The Food and Allied Workers Union (FAWU) has expressed their concerns that government continues to ban and unban alcohol without consulting affected stakeholders.
In a statement, FAWU said government continues to treat the sector unfairly.
Mayoyo Mngomezulu, the union’s general secretary, said the government should not treat its decision of banning alcohol as the ultimate solution in the process of curbing the spread of coronavirus.
“Notwithstanding that some of our members had to endure a 10% salary cut while others being retrenched in the earlier alcohol ban, this current ban has led already to initiatives by employers that threatens jobs through retrenchment of workers in the brewing companies.
“For the government not take unemployment seriously when making decisions that are contributing to unemployment, goes to show that the country will ultimately join the highest proportion of the unemployed in our population as already the 1.8 million unemployed is added by the growing number of retrenchments since the beginning of Covid-19.”
Mngomezulu says they have consulted with the government in the past as to where funds should be sourced for purposes of addressing the fiscal deficit. Explaining that in 2020 due to illicit trade of alcohol, there was a loss of over R6 billion and other sectors, counterfeit goods of about R1 billion per annum.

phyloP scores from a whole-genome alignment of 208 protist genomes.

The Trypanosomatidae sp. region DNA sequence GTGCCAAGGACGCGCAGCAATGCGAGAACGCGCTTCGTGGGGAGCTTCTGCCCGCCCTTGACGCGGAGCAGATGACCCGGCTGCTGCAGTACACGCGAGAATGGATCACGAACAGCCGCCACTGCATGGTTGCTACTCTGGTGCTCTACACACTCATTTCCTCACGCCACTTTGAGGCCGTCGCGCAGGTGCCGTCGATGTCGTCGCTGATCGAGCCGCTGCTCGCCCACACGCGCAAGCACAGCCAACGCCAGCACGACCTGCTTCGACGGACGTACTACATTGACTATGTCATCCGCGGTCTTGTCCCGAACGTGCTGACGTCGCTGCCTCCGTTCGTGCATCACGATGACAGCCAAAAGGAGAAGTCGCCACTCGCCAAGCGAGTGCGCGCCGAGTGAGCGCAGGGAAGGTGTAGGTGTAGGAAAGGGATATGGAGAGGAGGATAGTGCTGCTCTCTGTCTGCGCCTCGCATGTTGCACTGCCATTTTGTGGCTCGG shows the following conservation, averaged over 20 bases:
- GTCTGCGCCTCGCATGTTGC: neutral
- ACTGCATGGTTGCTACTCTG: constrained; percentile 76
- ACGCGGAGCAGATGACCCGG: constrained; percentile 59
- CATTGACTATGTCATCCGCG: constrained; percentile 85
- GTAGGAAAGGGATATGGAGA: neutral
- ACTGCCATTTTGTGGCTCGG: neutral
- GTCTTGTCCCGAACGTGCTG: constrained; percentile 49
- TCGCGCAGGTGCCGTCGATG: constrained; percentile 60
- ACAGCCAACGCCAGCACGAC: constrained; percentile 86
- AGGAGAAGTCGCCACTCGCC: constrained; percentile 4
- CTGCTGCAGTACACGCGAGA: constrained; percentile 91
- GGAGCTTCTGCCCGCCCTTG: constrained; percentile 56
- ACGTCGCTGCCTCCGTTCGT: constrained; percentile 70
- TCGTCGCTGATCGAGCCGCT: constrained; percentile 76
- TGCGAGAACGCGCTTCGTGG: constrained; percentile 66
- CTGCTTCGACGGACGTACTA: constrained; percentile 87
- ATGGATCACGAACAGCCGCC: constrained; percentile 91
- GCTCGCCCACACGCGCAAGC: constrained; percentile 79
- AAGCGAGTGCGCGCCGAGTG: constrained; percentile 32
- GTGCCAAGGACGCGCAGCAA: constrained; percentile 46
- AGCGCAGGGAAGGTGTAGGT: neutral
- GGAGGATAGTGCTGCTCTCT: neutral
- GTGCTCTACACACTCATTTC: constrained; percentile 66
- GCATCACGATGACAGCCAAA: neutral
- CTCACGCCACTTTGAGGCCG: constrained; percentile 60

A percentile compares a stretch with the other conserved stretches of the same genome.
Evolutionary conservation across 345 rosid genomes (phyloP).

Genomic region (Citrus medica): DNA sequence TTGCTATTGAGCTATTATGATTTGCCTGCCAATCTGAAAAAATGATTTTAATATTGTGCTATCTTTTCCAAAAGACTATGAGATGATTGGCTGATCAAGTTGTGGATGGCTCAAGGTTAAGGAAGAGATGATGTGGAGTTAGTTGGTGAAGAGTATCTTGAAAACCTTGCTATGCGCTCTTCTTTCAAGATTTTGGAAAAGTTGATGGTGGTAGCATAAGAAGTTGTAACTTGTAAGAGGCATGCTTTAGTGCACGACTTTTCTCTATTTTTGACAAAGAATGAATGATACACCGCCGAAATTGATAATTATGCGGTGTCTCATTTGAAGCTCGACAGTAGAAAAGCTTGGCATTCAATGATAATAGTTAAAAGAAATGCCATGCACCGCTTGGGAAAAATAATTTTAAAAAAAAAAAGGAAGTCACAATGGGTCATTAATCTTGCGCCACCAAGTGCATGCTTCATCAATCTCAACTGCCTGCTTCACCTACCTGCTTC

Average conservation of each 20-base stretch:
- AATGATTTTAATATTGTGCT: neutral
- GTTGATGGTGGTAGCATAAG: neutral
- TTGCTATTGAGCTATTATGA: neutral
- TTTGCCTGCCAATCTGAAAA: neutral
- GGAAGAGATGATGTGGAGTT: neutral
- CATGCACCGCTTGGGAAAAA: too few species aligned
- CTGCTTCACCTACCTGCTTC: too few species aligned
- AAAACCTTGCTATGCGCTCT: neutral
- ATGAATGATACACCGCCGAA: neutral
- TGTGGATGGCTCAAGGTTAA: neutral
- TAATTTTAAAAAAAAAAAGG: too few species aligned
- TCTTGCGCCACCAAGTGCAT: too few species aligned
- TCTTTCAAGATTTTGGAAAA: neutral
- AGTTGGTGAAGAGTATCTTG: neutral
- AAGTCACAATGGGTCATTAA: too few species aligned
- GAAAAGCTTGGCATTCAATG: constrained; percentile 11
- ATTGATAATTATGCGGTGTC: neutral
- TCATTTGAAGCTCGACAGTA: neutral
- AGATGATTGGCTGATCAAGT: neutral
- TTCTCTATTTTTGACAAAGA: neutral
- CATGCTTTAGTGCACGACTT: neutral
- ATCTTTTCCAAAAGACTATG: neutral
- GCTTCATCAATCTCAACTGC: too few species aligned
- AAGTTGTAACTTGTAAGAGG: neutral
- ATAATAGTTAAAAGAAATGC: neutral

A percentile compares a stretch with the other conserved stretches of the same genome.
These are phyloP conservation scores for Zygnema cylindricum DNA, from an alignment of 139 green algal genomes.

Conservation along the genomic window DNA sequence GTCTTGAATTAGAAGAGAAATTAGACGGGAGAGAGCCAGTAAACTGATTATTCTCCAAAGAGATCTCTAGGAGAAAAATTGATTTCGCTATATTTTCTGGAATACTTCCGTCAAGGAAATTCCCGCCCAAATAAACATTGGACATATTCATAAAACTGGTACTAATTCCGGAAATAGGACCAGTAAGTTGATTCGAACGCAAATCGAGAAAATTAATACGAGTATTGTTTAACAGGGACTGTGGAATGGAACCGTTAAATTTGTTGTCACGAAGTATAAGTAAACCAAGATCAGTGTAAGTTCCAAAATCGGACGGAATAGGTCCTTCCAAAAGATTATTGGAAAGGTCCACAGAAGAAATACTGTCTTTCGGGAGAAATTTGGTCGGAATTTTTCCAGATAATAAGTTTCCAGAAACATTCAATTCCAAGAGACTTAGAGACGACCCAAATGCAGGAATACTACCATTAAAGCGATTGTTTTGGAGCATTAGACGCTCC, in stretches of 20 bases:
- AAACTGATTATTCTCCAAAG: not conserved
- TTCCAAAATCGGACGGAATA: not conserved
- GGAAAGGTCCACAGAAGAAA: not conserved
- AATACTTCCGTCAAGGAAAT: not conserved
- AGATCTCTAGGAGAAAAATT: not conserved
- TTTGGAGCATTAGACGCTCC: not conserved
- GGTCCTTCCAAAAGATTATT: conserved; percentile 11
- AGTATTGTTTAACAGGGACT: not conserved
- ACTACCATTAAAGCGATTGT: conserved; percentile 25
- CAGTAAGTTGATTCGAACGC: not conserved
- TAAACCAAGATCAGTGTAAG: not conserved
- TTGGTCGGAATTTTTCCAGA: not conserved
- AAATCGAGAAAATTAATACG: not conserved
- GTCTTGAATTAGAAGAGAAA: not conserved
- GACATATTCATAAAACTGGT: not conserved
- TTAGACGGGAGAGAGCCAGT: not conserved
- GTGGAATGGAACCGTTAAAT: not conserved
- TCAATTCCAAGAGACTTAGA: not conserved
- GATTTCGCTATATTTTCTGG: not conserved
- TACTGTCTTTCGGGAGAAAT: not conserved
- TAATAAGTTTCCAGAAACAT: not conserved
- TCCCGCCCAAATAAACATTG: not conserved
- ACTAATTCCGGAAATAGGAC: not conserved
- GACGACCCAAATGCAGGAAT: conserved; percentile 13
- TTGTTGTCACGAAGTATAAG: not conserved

The union believes that the billions lost could have mitigated deficit on government spending but would also have avoided the sourcing of loans from international banks.
In FAWU’s list of demands for employers and government, they included a meeting between themselves and all relevant stakeholders in the alcohol sector.
They also want an interim package fund to assist workers in the alcohol industry and for the informal economy.
Employers, they said, must redirect reserve funds to preserve existing jobs and that all retrenched workers must be given first preference to return back to work. They also want to discuss a wealth tax but more importantly, the general secretary wants the government to listen to the people affected in the alcohol industry.